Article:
Charles Simonyi and Mitch Kapor invented the software that helped kick-start the PC revolution. Now they’re at it again, investing their fortunes in ventures aimed at finally creating programs that do what you want them to and never crash. In a future envisioned by these iconoclasts and a growing body of companies, including IBM and Sun Microsystems, programs repair themselves, and the desktop metaphor is replaced by computer interfaces that put information at your fingertips depending on what job needs doing, not what application you’re running.
The days when it was feasible to build a bridge, trade a stock, or prepare a report without software are long gone. But that doesn’t mean we have to settle for today’s typical applications, which have an infuriating tendency to fail when we need them most. Indeed, it’s hard not to share Kapor’s view that the average software user “really gets screwed.” And once you’ve read what he and his fellow radicals plan to do about that, you may share their impatience. Welcome to the new software revolution.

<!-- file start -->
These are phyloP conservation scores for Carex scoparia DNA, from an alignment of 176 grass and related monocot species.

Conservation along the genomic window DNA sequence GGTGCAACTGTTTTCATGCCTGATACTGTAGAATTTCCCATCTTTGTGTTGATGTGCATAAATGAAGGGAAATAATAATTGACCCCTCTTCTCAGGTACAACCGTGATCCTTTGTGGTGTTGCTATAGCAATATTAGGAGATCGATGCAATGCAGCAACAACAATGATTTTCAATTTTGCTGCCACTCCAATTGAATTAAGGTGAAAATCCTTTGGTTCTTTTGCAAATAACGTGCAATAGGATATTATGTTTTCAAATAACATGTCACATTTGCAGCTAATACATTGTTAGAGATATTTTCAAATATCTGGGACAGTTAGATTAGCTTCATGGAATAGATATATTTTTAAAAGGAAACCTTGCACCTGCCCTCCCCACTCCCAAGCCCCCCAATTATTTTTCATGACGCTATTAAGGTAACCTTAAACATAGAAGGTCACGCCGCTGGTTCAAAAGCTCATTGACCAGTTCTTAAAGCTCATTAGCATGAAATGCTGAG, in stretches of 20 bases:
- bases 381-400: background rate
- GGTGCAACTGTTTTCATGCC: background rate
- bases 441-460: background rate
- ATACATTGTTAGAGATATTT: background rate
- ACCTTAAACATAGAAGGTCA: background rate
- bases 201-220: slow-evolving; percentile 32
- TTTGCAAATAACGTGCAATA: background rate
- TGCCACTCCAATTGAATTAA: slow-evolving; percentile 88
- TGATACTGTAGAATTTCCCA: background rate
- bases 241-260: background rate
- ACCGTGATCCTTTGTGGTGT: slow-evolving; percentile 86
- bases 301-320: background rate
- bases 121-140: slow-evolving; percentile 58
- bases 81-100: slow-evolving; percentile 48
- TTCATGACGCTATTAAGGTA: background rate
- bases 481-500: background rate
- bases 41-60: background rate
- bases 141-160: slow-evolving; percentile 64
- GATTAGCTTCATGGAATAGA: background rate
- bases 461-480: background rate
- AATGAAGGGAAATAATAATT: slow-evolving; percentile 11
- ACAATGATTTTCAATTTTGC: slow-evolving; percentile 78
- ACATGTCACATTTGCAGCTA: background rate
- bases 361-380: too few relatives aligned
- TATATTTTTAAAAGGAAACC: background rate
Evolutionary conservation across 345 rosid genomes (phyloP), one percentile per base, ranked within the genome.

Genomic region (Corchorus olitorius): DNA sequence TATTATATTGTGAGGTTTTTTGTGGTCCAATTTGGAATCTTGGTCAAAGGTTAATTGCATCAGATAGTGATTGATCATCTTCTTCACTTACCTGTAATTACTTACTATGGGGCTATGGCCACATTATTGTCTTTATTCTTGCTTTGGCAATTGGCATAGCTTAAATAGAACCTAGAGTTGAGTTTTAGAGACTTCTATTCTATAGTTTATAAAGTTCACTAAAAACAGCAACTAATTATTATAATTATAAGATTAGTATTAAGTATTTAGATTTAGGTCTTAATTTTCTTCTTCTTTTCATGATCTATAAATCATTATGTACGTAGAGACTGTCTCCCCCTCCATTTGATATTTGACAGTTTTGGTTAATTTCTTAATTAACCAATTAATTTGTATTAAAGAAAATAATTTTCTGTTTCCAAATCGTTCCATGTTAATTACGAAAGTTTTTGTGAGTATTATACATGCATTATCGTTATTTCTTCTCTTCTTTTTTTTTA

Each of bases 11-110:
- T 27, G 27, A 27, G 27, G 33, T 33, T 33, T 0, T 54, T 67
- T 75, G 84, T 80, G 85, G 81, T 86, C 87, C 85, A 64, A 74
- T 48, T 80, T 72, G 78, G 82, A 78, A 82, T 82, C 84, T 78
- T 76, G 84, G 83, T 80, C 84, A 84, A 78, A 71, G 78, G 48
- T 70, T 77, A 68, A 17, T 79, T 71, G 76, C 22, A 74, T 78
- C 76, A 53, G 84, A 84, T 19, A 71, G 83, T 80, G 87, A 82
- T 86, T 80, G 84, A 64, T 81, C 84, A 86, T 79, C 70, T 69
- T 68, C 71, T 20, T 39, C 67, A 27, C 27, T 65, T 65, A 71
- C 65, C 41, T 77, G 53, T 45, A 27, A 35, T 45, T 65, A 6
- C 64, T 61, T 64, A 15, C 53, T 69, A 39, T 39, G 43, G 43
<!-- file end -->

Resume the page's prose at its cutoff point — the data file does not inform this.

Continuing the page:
Everyone’s A Programmer
Software is collapsing under the weight of its own complexity. Charles Simonyi’s simplicity solution: Let programmers design code and leave the details to computers.
Trash Your Desktop
Mitch Kapor’s new interface will put all the information we need to manage our digital lives at our fingertips.
Extreme Programming: The Zero G Experience
How a software company saved itself by overhauling its development process–and trusting its engineers’ instincts.
From Artificial Intelligence to Artificial Biology?
The ultimate goal for programming: software that heals itself.
Here’s how a Twitter engineer says it will break in the coming weeks
One insider says the company’s current staffing isn’t able to sustain the platform.
Technology that lets us “speak” to our dead relatives has arrived. Are we ready?
Digital clones of the people we love could forever change how we grieve.
How to befriend a crow
I watched a bunch of crows on TikTok and now I'm trying to connect with some local birds.
Starlink signals can be reverse-engineered to work like GPS—whether SpaceX likes it or not
Elon said no thanks to using his mega-constellation for navigation. Researchers went ahead anyway.
Get the latest updates from
MIT Technology Review
Discover special offers, top stories, upcoming events, and more.